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Interview: Andreas Fritz – IT and SAP Consultant

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Andreas is an IT and business consultant with a focus on SAP security. In an interview, he tells you about his everyday life, what differences there really are between an IT and strategy consultant, and what other projects he masters. Lastly, Andreas gives you an outlook on what three very big changes are in store for the consulting world. Have fun reading!

About Andreas and his career

Would you like to introduce yourself to our users? How has your career been so far?

Andreas Fritz, late 20s, from the Rhineland and I have been a consultant for several years. My customers are mainly IT and audit managers in corporations who want to improve their SAP security. In doing so, I support them from a technical and professional point of view.

It started with me in a management consultancy in my hometown. As a student, I used to help out in IT until they asked me if I would like to come to the customer. That’s how I got my first consulting project at a large telecommunications company in Bonn. That was in 2009. After studying computer science, I then turned consulting into a career.

How did you come to consultingheads and why did you sign up with us? What did you like about our platform?

Out of professional curiosity. While you guys were launching the platform, I was in an application phase. And there’s something innovative about consulting firms that move so quickly on new platforms.

What I like about consultingheads, regardless of the consulting services, is the clear focus on consultants and their needs. By this I mean, for example, the skill match and the resulting personal recommendation.

Andreas Fritz, IT and SAP Consultant

You recently joined adesso, a leading IT service provider. What exactly do you do there, what are your responsibilities and how does a normal working day work for you?

I came to adesso because we are setting up a new range of services for SAP security. In parallel, we are also recruiting new colleagues who are interested in the subject. Overall, a great challenge!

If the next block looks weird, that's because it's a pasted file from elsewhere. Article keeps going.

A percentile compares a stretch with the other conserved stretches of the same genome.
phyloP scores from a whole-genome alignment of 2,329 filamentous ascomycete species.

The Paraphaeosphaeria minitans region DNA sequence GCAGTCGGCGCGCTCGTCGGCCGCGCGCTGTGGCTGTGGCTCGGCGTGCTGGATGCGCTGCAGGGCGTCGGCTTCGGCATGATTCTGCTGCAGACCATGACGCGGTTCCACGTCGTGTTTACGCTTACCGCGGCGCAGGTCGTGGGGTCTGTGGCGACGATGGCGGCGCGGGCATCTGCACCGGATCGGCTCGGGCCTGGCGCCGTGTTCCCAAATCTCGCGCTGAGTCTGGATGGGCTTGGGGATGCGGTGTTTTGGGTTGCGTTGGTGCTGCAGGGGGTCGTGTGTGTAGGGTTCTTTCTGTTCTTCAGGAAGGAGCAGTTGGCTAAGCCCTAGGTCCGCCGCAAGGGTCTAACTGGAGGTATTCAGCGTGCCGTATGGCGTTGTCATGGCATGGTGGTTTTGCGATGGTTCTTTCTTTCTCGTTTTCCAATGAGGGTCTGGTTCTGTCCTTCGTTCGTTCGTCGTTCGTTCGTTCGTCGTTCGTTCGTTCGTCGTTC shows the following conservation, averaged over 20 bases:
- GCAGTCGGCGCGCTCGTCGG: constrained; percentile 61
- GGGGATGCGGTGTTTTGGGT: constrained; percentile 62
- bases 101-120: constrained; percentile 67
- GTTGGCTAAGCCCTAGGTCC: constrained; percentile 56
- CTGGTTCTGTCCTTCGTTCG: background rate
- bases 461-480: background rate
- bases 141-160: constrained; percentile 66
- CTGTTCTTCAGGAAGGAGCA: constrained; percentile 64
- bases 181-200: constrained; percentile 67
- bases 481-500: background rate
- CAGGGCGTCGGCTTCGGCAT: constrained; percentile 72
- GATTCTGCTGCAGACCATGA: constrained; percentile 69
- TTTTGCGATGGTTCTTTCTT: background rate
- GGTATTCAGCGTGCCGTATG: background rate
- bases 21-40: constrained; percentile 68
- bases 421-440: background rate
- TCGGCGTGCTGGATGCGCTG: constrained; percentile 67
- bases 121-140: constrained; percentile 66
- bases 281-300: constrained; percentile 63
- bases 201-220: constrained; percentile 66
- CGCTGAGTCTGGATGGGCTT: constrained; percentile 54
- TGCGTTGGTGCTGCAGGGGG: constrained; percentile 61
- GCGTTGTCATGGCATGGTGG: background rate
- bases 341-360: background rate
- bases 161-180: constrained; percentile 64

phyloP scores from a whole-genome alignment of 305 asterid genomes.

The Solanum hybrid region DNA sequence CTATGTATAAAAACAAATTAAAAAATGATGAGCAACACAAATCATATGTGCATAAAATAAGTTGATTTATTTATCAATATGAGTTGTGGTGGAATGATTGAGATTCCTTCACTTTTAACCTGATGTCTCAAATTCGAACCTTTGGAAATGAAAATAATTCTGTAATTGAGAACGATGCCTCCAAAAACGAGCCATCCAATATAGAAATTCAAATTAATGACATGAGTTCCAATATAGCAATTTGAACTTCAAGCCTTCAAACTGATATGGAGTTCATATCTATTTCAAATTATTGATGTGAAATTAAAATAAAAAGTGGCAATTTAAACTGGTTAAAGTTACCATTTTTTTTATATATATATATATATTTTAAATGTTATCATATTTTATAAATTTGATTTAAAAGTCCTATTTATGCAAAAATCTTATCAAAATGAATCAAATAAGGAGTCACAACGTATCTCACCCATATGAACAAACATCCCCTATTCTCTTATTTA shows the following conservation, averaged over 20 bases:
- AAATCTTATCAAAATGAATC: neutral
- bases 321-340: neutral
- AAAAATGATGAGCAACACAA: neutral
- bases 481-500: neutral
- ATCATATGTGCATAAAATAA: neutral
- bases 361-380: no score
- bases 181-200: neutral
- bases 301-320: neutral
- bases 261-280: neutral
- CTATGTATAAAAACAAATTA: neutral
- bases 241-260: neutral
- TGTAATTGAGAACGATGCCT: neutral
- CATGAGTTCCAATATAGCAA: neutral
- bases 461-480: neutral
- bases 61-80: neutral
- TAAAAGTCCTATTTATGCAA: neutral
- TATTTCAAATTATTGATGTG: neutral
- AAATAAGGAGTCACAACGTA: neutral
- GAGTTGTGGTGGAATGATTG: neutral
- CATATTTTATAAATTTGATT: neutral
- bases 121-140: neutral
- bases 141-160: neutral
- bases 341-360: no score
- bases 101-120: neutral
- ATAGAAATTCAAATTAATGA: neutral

For me, that means a lot of pioneering work now at the beginning, both on the customer side and in finding new colleagues. And for new colleagues: We can shape our own offerings to a certain extent. I find that creative and exciting.

The only regular thing is that away from projects, my days are always peppered with a bit of marketing and sales. So if you are interested in the topic of SAP security … 😉

Differences between a strategy and IT consultant

Apart from the technical aspect, what would you say are three differences between a strategy and IT consultant?

Spontaneously, three points come to mind, but they only reflect my very personal impression :

  1. Both have a different perspective on things. While the strategy consultant has to look at his cases from many different angles, the IT consultant often has fewer angles in his projects, but a strong focus.
  2. A key characteristic of strategy consultants is that they are skilled questioners . In most of my conversations with such colleagues, they surprised me with very interesting questions. IT consultants, on the other hand, often have a very iterative approach in their blood. “Try and error” is part of the game for anyone who has ever programmed.
  3. All the other clichés about strategy and IT consultants are just as true, of course. Without exception! 😉

Digital transformation of own consulting processes

As an IT consultant, you are particularly close to the topic of “digitalization” and support companies in their digital transformation. But what about the consulting processes themselves? Are consultants and consulting firms taking advantage of the wealth of opportunities to automate their own processes as well? What could be improved?

To put it briefly, no. Sometimes we consultants work on so many issues for our clients that our own construction sites get far too short shrift.

I’m thinking, for example, of travel expenses, which can now be recorded fully automatically by apps with artificial intelligence. Or the scheduling of appointments with customers, which are often very cumbersome. The potential that online marketing offers to keep bringing out new prospects is also far from exhausted. So there is still a lot to do!

About mentors and mentoring

Right at the beginning of your career, you were lucky enough to have your first boss take you under his wing – an older gentleman with many years of consulting experience who suffered from Parkinson’s disease. While you were able to support him in his daily work, he mentored you. What do you think was the wisest advice you received from him?

Volker, that was my mentor’s name, lived in Spain and flew to Germany every week. Despite being over 60 years old and having Parkinson’s disease. Every week! He did this not only to work here, but more importantly to stay mentally fit and continue to learn. That left an impression on me.